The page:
President Obama last week traveled to Florida for a major address on international tourism. A diverse tourist state, Florida is home to amusement parks and natural wonders. From Epcot to the Everglades, it was an iconic launching spot for a new tourism initiative.
As tourists and travelers ourselves, we seldom consider the impact our spending has on the places we visit. It’s stunning. Tourism is the USA’s biggest service export. Over $134 billion was spent in this country by foreign visitors in 2010. That’s a lot of USA jobs. And that’s the President’s point.
The President’s tourism development plans include the welcome step of reducing or eliminating tourist visa paperwork. Paperwork is a bane of our daily lives; you take a vacation to escape it, not complete it. Simplifying tourist visa requirements can attract more foreign travelers, which in turn will deliver more USA jobs.
18-30 year olds are an under-recognized powerhouse in our travel economy. Youth tourism worldwide is estimated to account for 20% of all international arrivals. That translates into a lot of spending and economic growth.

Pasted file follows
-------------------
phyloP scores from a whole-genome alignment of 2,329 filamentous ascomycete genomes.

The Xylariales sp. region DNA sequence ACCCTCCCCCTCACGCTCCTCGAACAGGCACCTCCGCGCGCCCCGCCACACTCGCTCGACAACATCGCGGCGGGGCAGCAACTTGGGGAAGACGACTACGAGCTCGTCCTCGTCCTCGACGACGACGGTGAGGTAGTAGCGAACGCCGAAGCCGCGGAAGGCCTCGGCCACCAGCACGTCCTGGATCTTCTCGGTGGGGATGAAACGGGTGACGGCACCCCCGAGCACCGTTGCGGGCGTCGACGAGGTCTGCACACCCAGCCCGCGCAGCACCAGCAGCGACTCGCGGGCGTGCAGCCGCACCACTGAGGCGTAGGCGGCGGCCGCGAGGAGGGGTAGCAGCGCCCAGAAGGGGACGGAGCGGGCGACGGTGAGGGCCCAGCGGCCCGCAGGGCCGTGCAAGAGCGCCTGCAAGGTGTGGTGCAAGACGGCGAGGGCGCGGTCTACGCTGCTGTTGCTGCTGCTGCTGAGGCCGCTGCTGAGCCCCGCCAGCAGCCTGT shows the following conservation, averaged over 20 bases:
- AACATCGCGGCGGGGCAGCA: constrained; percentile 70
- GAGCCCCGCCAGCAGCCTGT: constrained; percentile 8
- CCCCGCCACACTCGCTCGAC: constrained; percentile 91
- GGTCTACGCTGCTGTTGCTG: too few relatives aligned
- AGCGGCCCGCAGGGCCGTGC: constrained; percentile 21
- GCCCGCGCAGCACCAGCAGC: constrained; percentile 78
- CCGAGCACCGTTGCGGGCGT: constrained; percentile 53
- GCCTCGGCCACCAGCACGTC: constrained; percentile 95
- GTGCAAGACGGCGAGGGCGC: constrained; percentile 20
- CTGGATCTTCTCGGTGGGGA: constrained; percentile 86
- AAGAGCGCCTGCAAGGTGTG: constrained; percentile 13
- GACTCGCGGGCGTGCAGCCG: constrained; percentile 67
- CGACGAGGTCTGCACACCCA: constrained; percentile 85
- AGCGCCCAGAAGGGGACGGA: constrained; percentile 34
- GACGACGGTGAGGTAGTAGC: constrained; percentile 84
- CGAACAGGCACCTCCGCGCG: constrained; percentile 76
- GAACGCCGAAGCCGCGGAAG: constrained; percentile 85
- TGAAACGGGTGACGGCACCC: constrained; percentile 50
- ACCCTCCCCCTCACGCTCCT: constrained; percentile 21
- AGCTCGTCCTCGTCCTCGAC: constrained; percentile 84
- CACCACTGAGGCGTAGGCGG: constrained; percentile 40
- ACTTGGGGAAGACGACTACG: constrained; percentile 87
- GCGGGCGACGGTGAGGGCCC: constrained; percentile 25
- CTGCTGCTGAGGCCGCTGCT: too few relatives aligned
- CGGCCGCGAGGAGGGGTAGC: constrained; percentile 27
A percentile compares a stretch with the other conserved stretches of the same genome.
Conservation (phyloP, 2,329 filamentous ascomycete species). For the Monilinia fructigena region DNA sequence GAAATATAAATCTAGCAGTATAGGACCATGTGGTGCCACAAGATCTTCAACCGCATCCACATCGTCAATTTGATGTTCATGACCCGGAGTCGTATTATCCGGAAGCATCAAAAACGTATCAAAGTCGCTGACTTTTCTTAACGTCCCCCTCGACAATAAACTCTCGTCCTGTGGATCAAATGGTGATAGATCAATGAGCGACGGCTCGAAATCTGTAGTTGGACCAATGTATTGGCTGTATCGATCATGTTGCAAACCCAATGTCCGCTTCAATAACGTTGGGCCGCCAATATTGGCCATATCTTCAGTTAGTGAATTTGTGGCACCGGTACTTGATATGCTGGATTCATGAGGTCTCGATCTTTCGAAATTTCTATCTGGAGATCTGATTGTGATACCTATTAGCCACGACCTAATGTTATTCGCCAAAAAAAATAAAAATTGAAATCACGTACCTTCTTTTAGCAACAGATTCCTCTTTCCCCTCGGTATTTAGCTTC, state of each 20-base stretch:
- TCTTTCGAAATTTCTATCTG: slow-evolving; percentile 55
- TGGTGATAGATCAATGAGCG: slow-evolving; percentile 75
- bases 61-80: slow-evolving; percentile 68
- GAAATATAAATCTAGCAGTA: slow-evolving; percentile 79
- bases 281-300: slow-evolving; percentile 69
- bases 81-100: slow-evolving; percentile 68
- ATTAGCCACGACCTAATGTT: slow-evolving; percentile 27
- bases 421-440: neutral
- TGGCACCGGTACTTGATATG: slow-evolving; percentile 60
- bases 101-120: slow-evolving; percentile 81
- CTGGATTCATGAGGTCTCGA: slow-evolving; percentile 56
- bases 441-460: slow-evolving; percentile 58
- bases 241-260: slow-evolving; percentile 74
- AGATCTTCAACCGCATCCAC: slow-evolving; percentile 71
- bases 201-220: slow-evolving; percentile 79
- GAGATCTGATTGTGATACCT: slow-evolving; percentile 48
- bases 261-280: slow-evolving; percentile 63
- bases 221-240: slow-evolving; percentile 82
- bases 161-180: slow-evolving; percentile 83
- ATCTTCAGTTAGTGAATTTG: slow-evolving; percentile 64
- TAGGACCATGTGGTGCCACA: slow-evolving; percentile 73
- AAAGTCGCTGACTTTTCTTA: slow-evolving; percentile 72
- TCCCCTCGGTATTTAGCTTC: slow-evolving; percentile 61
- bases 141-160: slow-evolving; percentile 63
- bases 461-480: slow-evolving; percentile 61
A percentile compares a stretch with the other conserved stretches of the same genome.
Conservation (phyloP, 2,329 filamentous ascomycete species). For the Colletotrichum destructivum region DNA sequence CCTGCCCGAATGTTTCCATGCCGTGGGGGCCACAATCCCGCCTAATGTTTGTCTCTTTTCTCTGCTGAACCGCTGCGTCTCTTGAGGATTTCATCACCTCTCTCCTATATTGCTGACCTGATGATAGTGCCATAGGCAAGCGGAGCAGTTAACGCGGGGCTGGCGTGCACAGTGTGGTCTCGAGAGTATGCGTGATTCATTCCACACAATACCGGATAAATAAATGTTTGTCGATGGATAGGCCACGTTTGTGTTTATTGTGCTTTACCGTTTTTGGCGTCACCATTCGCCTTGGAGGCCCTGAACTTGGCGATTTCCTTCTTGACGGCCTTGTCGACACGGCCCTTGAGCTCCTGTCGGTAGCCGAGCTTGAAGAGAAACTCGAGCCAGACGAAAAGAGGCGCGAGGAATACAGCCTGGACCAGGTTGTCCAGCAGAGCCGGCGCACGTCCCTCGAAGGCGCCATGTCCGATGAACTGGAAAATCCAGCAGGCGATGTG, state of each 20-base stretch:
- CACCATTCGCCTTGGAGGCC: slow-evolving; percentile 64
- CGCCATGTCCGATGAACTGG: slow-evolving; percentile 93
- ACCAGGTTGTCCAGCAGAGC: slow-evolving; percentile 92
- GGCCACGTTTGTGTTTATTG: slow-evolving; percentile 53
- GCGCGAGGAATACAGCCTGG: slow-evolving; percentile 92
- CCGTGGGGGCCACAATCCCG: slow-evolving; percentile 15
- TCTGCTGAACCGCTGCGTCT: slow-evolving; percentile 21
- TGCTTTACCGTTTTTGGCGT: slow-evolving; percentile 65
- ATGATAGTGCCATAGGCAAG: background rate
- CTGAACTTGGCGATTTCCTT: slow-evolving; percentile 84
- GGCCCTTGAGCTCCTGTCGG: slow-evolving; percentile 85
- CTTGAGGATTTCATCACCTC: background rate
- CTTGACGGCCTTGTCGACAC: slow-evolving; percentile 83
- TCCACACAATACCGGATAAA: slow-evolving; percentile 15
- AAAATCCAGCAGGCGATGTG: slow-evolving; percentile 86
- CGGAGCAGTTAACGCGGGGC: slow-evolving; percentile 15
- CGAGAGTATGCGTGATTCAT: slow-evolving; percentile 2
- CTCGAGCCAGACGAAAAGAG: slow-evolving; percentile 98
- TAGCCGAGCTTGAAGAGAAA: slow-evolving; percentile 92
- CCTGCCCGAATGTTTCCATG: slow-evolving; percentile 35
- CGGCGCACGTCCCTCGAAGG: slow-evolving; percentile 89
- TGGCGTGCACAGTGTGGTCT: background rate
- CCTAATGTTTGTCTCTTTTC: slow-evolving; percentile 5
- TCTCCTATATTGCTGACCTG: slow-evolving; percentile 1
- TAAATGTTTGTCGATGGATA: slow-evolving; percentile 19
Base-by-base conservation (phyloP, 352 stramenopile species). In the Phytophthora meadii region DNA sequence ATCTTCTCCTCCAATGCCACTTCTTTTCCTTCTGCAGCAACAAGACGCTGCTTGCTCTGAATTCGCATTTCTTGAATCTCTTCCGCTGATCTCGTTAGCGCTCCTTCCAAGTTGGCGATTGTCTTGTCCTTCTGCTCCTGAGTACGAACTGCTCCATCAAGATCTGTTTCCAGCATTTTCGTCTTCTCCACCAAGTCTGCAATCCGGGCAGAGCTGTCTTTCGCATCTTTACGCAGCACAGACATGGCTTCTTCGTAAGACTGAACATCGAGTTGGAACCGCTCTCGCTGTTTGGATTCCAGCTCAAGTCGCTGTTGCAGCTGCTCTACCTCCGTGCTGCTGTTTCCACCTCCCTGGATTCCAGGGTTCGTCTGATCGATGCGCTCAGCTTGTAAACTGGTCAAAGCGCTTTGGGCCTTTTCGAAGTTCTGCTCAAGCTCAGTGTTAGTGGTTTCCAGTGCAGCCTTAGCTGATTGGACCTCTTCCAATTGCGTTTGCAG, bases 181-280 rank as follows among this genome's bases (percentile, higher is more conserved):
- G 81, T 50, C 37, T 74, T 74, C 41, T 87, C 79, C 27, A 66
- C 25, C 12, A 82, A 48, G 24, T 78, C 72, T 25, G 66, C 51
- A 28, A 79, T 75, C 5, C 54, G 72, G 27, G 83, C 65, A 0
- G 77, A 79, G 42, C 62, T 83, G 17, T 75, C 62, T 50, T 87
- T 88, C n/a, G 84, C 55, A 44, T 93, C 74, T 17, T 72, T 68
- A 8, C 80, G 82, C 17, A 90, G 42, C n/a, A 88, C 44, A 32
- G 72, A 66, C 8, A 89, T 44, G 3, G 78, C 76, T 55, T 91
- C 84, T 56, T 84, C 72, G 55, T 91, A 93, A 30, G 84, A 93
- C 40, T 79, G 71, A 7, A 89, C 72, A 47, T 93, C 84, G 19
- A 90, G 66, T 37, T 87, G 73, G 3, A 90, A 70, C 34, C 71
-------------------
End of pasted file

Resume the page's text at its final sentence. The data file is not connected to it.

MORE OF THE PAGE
With it, comes an exciting opportunity for a non-partisan, national youth tourism policy agenda. It’s about recognizing the worthiness of student and work visas for foreign students coming to the USA, and reciprocal arrangements for Americans going abroad. It’s assuring that twenty-somethings (who spend less per day, but travel longer) aren’t unintentionally compromising their safety in their quest for affordable lodging. And it’s also about leveraging the educational value of student travel through a dynamic USA version of the Gap Year.
Here’s the point. Youth travel and tourism is uniquely about economics and education. Every dollar spent by a twenty-something traveler (and there are plenty of them) has the same spending power as a dollar spent by someone else. Yet student-aged expenditures are more likely towards a greater purpose: studying abroad, learning a language, volunteering, gaining world perspectives.
One of the year’s biggest happenings in USA youth travel will now take place in Boston on June 22nd, when the third largest hostel in the United States (after New York City and Chicago) celebrates its grand opening. With Boston’s Chinatown and the Theater District just around the corner, it’s not hard to imagine hostel guests flocking to the scores of nearby restaurants, retail stores, and entertainment venues. It’s a living example of the economic case for travel and tourism, powered by twenty-somethings visiting the city for experience and learning.
International tourism makes a difference to all of us. As policy agendas of all political pedigrees emerge during this election year cycle, let’s make sure youth travel is part of the conversation.